Alumna navigates death, grief and the afterlife in self-produced debut EP
Alumna Yazmeen Mirgoli’s new EP, “Eternity,” explores themes of death and the afterlife. Mirgoli said she was inspired by artists like Lady Gaga and personal events like her mother’s death. (Kanishka Mehra/Photo editor)
By Breanna Diaz
Oct. 13, 2020 10:54 a.m.
This post was updated Oct. 18 at 7:21 p.m.
No one knows what happens after death, but Yazmeen Mirgoli’s new EP dives headfirst into this mystery.
Mirgoli, a UCLA alumna who produces music under the stage name YAZ, released her debut EP “Eternity” on Friday. Through heavy electronic beats, Mirgoli said she explores grief, the afterlife and death in this self-produced EP, inspired in part by her own past experiences with loss. As an undergraduate, Mirgoli initially planned on pursuing a career in psychiatry, but said switching to a communication major and film minor after two years of studying science reinforced her passion for the arts.
“I found a space where all these people are pursuing art as a career,” Mirgoli said. “UCLA specifically was such a nurturing environment for that. The culture of it really helped me feel like I can do this – and here I am.”
Despite having no formal background in music, Mirgoli said her experience with other art media like fashion design and film production eventually prompted her to begin exploring music. She started by making beats on her iPhone, then upgraded to the professional music software Logic Pro X once she decided to commit to producing her own EP.
Although the EP is produced entirely by Mirgoli, her longtime friend and fellow musician Jordan Telgenhoff said he was able to help her with the back-end logistics of releasing her album, including signing up for affiliate programs and advising her on the music releasing process. Telgenhoff said his degree in music business allowed him to guide her through the release’s royalties and other business aspects.
While producing the EP, Mirgoli said she drew inspiration from multiple sources, including different religious and philosophical views on life and death, artists like Lady Gaga and European electronic body music, known as EBM. However, the death of her mother while she was in college also influenced the EP’s themes of life, death and grief, Mirgoli said.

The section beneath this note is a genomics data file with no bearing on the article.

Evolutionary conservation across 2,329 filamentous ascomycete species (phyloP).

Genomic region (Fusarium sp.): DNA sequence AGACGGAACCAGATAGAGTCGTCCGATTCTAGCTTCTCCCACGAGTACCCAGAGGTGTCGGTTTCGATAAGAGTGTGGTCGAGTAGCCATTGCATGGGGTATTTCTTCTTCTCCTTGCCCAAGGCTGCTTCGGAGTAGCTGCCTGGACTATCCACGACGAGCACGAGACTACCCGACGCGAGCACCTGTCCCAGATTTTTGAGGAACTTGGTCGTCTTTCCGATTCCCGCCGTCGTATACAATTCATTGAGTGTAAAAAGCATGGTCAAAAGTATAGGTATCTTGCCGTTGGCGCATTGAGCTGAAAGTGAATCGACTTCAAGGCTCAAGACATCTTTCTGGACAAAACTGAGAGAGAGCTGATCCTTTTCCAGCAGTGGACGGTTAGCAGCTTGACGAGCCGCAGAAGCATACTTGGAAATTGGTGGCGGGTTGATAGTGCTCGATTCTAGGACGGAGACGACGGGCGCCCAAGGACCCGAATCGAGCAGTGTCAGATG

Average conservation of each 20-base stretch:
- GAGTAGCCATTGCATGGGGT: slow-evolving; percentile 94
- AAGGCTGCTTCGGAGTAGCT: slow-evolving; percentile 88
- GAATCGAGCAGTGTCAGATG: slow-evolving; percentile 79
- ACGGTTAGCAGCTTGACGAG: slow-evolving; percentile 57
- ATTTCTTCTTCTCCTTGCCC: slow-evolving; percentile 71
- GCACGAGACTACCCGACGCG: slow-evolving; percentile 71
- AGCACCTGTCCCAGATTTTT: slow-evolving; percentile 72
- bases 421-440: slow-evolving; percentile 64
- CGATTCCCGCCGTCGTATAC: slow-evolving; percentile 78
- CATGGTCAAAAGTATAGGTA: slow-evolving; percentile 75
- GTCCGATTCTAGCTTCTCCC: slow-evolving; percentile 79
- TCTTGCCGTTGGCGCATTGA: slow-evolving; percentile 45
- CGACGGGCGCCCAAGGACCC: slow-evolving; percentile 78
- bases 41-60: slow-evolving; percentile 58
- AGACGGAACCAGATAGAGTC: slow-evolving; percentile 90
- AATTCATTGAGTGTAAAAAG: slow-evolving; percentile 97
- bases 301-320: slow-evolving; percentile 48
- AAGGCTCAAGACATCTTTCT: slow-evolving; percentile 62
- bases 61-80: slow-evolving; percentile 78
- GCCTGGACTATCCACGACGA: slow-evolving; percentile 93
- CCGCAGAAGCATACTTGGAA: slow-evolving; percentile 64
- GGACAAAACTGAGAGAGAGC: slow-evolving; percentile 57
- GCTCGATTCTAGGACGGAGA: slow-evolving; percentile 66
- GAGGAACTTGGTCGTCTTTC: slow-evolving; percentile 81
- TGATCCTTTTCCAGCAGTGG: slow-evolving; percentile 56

“It was from that dark situation that so much light came,” Mirgoli said. “It was this idea that you can’t live life without darkness, and from darkness comes light.”
Mirgoli describes the first song on the EP, “Dominion,” as an alien church service in space, and said it reflects the idea that grief is an alien concept people eventually confront throughout their lives. The rest of the five-song EP is broken up into tracks that further explore different interpretations of death and the afterlife, such as judgment day, hell and heaven. As it was created during the pandemic, Mirgoli hopes more people than ever can relate to the EP’s message as their lives are changed by COVID-19.
“With (COVID-19), we’re experiencing loss on a global scale,” Mirgoli said. “It’s haunting, it’s very foreign and uncharted territory we’re all going into with grieving.”
Integrating science into the EP’s subject matter, Mirgoli said the first law of thermodynamics, which states energy cannot be created or destroyed, applies to humans as well because they never are destroyed – they simply change form. Mirgoli said her EP cover also acts as another extension of her interest in science, as the alchemical symbol of a snake biting its own tail represents eternal life and the binary of life and death in the universe.
Within the tracks themselves, Mirgoli said binaural beats – an auditory illusion that some studies have found can help manage pain and promote positivity – are infused into the production. She chose these particular sound wavelengths and frequencies for the EP because she said she hoped the sounds could uplift the listeners and help them connect with the music.
Another friend and frequent artistic collaborator of Mirgoli, Spencer Williams, said he was initially surprised to hear she was venturing into music but worked with her to talk through the inspiration for her songs. The EP is a spiritual experience despite its lack of lyrics, as Williams said Mirgoli was able to take inspiration from her own history with loss.
“The EP is very emotional,” Williams said. “Once you see the name of the song, you can match it with the feelings and emotions she was carrying as she was creating this music.”
Looking ahead, Mirgoli said she is working on producing a full-length electronic album to be released in early 2021 and is writing her first pop album, too. Additionally, she said she hopes to begin touring once it is safe to do so, but has a short film based on her EP in the works for now.
“I make art as liberation for other people,” Mirgoli said. “But ultimately what I’m realizing is that it’s liberating for myself – it’s healing for myself.”